Please use this identifier to cite or link to this item: https://hdl.handle.net/11681/3046
Title: Chronic sublethal effects of San Francisco Bay sediments on Nereis (Neanthes) arenaceodentata : full life-cycle exposure to bedded sediments
Authors: United States. Army. Corps of Engineers. San Francisco District.
Long-Term Effects of Dredging Operations Program (U.S.)
Moore, David W.
Dillon, T. M. (Tom M.)
Keywords: Nereis (Neanthes) arenaceodentata
Sediments
Contaminated sediment
Sublethal
Growth
Chronic
Environmental aspects
Dredging
Dredged material
Dredging spoil
Toxicity
Issue Date: Jun-1993
Publisher: Environmental Laboratory (U.S.)
Engineer Research and Development Center (U.S.)
Description: Technical report
Abstract: This report is designed to address concerns regarding the potential chronic sublethal toxicity of San Francisco Bay sediments. To this end, the chronic sublethal effects of seven San Francisco Bay area sediments were evaluated in a full life-cycle exposure with the marine polychaete worm Nereis (Neanthes) arenaceodentata. Animals were exposed from early juvenile stage through production of a second generation. Test end points were survival, growth, and reproduction. All test sediments were composites of several cores taken to project depth (38 ft (11.6 m) below mean low water mark) from a specific area. Reference sediments were collected from three potential in-bay disposal areas: on the mound at the Alcatraz disposal site, surrounding areas adjacent to the mound, the Bay Farm Borrow Pit in South Bay, and from an area outside the bay, Point Reyes. Project sediments were collected from three areas in Oakland Harbor: Oakland Inner Harbor; Oakland Outer Harbor, and from areas of Oakland Inner Harbor known to be contaminated, Oakland Contaminated. The control sediment was from Sequim, WA. Survival could not be quantified because of early reproduction in some of the test sediments. Worm wet weights in all San Francisco Bay sediments were significantly depressed relative to controls. Similarly, reproduction was significantly lower for those worms exposed to Bay sediments relative to the control. Results of total Kjeldahl Nitrogen analysis suggest that differences in growth and reproductive output may have arisen from the poor nuitritive value of the test sediments.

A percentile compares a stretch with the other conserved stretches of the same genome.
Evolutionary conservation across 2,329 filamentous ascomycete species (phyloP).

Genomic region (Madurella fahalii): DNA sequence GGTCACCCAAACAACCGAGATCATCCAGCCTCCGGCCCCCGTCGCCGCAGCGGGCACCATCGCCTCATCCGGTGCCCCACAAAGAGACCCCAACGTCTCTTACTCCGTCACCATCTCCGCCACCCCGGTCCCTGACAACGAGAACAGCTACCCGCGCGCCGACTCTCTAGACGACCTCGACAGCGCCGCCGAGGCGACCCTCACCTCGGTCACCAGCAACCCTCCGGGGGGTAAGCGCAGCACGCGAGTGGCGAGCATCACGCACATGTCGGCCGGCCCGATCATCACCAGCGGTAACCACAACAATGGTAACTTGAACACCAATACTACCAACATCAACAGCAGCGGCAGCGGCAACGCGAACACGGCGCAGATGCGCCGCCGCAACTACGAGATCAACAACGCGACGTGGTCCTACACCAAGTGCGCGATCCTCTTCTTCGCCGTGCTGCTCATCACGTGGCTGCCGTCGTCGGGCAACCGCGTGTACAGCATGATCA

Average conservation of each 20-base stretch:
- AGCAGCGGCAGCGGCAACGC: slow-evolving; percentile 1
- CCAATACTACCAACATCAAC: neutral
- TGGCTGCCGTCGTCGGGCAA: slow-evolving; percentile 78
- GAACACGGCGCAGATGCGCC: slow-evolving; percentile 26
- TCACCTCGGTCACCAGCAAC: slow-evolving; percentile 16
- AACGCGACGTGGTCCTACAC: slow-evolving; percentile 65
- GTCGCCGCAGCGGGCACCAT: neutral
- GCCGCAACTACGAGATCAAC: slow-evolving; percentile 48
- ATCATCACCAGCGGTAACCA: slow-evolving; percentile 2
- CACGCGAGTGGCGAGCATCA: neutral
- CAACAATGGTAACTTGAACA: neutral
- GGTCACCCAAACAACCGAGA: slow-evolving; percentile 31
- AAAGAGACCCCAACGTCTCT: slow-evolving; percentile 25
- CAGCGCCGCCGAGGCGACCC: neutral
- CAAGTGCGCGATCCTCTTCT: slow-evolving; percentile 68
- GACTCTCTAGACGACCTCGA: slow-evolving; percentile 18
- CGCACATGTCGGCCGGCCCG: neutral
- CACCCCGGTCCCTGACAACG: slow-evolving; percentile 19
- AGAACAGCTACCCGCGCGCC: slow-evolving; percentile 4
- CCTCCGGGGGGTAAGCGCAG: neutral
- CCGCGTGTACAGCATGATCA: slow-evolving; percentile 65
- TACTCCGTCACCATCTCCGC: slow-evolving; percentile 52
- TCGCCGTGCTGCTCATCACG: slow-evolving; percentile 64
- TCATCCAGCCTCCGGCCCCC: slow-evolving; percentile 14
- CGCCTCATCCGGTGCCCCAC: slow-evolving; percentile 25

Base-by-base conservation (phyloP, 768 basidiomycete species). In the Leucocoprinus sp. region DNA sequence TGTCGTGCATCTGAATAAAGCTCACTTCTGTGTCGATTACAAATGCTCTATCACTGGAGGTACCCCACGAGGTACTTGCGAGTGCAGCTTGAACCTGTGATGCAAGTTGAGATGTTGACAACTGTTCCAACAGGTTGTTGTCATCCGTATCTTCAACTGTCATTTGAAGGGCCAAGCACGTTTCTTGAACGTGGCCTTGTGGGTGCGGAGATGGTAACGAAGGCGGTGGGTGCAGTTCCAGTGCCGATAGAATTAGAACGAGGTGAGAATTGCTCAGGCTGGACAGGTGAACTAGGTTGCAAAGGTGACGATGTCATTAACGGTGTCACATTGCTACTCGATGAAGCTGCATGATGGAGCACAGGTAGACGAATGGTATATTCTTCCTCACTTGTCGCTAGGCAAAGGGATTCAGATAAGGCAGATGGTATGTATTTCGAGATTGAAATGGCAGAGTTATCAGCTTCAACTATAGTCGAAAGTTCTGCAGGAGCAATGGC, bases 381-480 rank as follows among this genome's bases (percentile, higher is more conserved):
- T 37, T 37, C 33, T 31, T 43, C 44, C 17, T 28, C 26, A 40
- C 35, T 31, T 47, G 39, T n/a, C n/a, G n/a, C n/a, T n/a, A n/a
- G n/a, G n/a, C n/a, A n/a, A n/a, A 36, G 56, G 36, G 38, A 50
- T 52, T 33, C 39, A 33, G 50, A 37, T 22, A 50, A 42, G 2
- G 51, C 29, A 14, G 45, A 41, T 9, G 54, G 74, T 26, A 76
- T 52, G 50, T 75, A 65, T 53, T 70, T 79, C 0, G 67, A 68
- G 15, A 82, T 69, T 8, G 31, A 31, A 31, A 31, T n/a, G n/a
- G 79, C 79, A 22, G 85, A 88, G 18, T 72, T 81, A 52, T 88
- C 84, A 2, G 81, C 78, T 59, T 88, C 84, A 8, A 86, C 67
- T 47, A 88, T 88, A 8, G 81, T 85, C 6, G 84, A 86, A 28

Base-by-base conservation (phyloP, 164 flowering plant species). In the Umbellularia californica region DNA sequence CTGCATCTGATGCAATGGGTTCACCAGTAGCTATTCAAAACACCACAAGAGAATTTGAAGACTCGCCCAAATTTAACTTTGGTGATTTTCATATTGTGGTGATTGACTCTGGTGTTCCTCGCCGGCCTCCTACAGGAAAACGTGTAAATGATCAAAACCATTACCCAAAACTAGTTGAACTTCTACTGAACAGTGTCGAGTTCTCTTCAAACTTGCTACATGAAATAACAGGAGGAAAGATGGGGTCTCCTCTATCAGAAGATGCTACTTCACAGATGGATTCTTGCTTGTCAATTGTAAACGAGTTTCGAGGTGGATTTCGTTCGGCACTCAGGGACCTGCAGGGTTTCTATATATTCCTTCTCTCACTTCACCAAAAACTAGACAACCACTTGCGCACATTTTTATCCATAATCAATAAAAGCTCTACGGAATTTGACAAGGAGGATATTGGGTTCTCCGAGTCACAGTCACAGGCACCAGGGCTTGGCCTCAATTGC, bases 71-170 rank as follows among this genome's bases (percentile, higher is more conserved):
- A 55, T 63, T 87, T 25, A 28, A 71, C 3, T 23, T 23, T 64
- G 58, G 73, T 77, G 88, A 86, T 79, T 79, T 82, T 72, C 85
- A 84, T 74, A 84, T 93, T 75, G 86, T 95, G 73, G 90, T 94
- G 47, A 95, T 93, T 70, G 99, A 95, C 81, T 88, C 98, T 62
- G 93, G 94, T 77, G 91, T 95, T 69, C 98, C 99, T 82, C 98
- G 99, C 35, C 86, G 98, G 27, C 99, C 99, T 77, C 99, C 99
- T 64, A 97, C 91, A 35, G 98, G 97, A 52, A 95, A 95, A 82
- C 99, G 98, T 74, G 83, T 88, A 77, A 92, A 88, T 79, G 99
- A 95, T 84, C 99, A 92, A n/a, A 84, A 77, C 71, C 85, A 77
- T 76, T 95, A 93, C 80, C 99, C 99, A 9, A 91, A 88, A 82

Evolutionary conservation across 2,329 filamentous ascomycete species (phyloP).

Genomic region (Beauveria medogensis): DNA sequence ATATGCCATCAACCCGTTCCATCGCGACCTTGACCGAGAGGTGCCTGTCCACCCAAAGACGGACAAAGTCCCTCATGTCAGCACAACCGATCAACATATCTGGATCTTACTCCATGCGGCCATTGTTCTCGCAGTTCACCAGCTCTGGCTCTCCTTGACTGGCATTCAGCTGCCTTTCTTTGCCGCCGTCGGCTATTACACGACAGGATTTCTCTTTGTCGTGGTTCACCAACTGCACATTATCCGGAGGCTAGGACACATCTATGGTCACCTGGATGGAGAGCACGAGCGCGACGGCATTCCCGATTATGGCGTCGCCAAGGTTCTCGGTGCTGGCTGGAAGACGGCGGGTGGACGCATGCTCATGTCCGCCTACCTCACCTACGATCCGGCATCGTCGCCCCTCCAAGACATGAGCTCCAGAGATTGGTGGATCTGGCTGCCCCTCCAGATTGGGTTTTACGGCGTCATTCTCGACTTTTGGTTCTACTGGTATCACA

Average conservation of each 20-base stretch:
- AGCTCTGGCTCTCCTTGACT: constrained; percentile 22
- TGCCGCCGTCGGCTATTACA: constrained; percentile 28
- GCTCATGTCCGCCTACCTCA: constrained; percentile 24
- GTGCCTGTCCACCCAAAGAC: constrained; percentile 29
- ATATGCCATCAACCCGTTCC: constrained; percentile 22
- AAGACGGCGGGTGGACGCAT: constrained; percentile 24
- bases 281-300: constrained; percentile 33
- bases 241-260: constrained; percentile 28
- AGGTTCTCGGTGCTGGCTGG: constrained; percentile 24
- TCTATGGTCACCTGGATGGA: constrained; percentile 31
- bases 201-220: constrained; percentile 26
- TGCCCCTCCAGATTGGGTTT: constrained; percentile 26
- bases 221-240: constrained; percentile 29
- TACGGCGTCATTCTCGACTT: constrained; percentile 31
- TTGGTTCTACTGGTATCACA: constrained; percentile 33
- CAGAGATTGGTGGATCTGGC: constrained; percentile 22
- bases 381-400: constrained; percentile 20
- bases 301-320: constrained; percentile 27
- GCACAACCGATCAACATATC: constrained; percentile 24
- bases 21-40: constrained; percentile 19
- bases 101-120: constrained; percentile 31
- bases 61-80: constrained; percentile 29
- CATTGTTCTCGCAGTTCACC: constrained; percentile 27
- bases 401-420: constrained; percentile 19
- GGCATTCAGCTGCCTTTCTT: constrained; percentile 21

URI: http://hdl.handle.net/11681/3046
Appears in Collections:Miscellaneous Paper

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